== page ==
Divorce is all too common these days and there are tons of published works on the subject. Educated professionals, however, write most of these books. These authors have all the right credentials, exercises and catch phrases to help one cope, but the reader is still left with a nagging guilt of experiencing feelings that aren't considered normal.
Enter Breaking Apart, by Wendy Swallow. She isn't an expert on the subject, and you probably won't find her rubbing elbows with Dr. Phil or Oprah. She is, in fact, a regular gal who decided to write about her failed marriage.
Swallow herself seems quite surprised that she even wrote about such a personal topic of her family's experience with divorce. She claims she only got the publishing contract because not many authors would dare discuss their private family business in such a way.
Regardless of the reasons, readers should feel grateful that the book was written. Men and women who feel trapped in lifeless marriages may fantasize about the single life (as did the author who subtitled this book Dreaming of Divorce). Swallow takes that idealized bubble and pops it back down to reality by revealing what actually happens when a marriage breaks apart.
Through 20/20 hindsight, Swallow describes the early years of her marriage and the elements the ultimately lead to demise. Two lovely children were added to the pot, but the relationship could not be saved. As mentioned earlier, the author thought divorce would be peaceful. What she found was exactly the opposite. Money problems, a lack of identity, and the pain of having the amount of time spent with the children determined by the courts.
Swallow also discusses the public perception of divorce. At family gatherings, she felt like the outsider who failed in marriage. As a guest in her parents' house, she was delegated to the couch so her married siblings could have the beds. When socializing with friends, Swallow thought her newly single status would have her perceived as a threat to married women. On the contrary, these women envied her independence. They were the ones dreaming of divorce and the married men felt the threat.
Overall, Swallow provides a nice balance to both sides of the story. It would be very easy to present her ex-husband as an incompetent psycho, but she doesn't stoop to that level. She discusses his problems with depression and anger management. On the flip side, she also candidly addresses her own co-dependent characteristics.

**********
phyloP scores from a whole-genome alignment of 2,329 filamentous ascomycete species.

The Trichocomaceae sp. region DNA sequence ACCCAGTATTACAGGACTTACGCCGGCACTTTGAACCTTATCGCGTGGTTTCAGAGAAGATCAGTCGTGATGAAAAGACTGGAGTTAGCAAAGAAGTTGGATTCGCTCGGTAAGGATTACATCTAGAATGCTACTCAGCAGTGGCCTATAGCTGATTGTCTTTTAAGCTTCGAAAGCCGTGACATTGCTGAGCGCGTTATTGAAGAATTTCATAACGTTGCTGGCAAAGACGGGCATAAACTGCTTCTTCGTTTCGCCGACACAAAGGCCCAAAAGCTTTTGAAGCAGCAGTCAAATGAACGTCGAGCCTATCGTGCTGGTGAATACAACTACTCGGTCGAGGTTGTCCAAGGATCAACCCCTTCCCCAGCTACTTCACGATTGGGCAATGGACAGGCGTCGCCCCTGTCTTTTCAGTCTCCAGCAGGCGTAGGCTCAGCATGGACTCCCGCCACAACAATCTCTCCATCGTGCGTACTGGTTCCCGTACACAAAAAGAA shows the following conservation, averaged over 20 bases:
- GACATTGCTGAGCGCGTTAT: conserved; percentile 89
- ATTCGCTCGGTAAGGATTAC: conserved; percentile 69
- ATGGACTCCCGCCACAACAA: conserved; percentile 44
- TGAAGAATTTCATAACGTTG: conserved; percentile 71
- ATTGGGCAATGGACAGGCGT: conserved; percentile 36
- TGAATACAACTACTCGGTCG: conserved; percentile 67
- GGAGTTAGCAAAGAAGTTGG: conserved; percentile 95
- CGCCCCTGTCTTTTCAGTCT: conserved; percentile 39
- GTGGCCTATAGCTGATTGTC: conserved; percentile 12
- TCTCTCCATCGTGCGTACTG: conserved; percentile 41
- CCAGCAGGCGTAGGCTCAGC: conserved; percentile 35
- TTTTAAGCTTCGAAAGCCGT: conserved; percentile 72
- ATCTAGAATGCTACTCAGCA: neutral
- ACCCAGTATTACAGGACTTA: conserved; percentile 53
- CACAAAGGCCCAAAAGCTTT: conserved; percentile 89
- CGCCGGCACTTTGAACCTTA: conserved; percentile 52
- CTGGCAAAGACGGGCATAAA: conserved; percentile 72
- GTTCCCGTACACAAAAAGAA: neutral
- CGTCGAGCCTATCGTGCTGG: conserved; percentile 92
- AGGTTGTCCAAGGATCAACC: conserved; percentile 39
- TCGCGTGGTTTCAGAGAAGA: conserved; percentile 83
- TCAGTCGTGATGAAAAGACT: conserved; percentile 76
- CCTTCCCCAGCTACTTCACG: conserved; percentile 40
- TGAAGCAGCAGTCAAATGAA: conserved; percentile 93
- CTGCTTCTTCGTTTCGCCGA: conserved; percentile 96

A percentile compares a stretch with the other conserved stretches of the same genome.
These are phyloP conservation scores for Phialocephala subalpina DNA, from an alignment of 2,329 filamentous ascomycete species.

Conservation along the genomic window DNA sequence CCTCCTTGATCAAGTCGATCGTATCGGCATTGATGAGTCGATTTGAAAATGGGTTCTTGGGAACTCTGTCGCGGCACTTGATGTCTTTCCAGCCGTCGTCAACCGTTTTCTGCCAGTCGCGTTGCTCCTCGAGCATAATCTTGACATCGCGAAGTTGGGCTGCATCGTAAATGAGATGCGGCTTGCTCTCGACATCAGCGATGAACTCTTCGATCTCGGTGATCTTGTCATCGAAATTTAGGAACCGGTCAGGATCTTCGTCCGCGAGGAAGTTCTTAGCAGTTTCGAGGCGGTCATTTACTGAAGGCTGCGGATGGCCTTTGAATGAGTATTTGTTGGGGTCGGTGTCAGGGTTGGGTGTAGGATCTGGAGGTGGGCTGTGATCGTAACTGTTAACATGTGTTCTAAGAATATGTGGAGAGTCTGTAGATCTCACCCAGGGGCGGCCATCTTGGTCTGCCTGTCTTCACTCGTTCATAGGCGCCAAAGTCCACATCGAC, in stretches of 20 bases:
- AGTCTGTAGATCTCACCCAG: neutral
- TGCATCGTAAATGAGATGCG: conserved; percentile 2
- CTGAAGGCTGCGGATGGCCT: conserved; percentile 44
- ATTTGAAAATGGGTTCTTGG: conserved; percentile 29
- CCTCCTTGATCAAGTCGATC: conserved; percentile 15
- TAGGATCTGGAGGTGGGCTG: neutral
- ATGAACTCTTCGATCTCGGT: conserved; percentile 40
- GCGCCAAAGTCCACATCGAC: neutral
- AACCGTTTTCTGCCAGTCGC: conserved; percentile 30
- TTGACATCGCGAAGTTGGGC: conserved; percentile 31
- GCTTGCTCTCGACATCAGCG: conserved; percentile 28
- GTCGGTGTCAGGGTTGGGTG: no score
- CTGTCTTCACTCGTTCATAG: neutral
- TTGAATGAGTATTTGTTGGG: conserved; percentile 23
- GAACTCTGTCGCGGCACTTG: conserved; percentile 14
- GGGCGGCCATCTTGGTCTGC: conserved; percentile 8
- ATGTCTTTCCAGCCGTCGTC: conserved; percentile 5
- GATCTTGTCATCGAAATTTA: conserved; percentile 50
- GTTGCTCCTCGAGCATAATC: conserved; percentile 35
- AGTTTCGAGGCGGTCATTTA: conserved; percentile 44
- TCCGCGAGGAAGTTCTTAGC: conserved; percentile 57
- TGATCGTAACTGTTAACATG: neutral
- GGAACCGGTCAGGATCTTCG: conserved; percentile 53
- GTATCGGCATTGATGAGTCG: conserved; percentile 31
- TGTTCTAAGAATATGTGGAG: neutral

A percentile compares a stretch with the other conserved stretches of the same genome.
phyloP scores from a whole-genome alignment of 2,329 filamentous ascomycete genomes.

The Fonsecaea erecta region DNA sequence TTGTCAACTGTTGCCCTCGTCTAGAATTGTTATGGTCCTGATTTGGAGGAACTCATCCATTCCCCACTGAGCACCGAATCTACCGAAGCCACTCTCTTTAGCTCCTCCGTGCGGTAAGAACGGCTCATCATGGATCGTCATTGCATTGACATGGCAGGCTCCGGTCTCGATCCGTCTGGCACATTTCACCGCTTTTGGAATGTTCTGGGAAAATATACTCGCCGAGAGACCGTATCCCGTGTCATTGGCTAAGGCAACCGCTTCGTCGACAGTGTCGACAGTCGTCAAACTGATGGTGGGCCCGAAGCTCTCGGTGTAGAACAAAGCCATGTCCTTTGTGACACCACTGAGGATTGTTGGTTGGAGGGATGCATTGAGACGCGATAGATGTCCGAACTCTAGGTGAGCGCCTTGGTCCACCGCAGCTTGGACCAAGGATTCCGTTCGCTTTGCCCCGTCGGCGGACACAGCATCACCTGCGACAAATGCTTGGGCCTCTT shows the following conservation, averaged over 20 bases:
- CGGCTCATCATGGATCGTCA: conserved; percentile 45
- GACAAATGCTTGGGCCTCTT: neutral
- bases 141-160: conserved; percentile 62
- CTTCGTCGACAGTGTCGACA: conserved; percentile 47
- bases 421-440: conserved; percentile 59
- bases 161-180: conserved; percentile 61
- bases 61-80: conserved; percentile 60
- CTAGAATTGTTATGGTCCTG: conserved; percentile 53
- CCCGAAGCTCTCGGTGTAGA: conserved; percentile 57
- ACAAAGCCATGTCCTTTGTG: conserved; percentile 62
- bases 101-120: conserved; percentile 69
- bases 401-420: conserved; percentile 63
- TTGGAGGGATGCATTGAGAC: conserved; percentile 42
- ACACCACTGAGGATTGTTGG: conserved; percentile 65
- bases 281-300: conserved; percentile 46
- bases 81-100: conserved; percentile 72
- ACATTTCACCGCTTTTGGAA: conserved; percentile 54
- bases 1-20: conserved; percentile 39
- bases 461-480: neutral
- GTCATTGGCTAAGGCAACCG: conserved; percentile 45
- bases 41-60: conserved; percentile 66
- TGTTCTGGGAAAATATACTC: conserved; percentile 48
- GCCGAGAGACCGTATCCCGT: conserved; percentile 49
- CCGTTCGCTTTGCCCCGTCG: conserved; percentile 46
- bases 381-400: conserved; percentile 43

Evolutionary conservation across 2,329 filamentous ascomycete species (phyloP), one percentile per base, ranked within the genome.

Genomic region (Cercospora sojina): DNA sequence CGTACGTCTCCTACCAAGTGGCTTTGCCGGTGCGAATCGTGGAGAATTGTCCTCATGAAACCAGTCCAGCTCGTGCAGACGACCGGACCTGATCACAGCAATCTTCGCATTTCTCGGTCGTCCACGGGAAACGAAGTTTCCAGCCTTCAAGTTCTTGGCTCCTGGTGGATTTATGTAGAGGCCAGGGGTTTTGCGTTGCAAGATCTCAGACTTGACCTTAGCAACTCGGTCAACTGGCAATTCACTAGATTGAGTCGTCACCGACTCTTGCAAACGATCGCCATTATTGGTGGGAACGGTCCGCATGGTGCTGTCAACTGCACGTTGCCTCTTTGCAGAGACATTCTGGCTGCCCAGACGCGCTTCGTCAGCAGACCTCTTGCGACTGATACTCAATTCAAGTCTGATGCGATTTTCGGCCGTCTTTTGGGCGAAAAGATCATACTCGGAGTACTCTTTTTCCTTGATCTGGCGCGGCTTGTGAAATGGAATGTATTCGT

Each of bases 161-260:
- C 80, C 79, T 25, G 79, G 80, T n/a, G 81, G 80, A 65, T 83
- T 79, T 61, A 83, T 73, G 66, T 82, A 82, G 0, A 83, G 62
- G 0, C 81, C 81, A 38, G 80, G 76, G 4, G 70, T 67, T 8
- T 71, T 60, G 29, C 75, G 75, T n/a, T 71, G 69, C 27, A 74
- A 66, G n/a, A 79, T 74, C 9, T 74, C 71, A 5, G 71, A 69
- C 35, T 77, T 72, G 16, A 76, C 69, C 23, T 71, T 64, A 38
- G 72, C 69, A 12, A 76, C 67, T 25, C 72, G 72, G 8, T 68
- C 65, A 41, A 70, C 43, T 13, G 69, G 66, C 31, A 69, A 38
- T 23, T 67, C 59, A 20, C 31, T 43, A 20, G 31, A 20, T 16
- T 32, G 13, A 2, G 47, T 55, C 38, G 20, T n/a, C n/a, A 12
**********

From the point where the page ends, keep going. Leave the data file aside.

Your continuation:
In the middle of this divorce were two small boys. Swallow details the impact of this event on their lives and fills the readers in on their development. She does not sugar coat their reactions, providing an excellent perspective on how children actually feel when their parents split.
Breaking Apart is a must-read for anyone involved in a troubled marriage or divorce. There are many self-help books out there to aid in mending relationships, but this is the only memoir that tells the reader "This is how divorce feels. You are not alone." At the same time, Swallow puts to rest all the myths of simplicity and independence that people fantasize about in terms of divorce. This is the real deal and it isn't pretty. Don't think it is that easy.
I'd like to recommend this book to the majority of readers. Naturally, those who are divorced or in troubled marriages will receive the most benefit from Swallow's words. However, spouses in intact marriages can gain insight in their own relationships as well. Because the author is female, women may relate to her story more than men might. The only group of people who probably won't benefit from the memoir are singles who don't have a committed relationship in which to refer.
If you or someone you know is involved in a troubled marriage, then I suggest you consider purchasing this work by Wendy Swallow. Divorce books written by licensed professionals may help you cope. However, Breaking Apart will give you the assurance that your feelings of despair are common and you are not alone.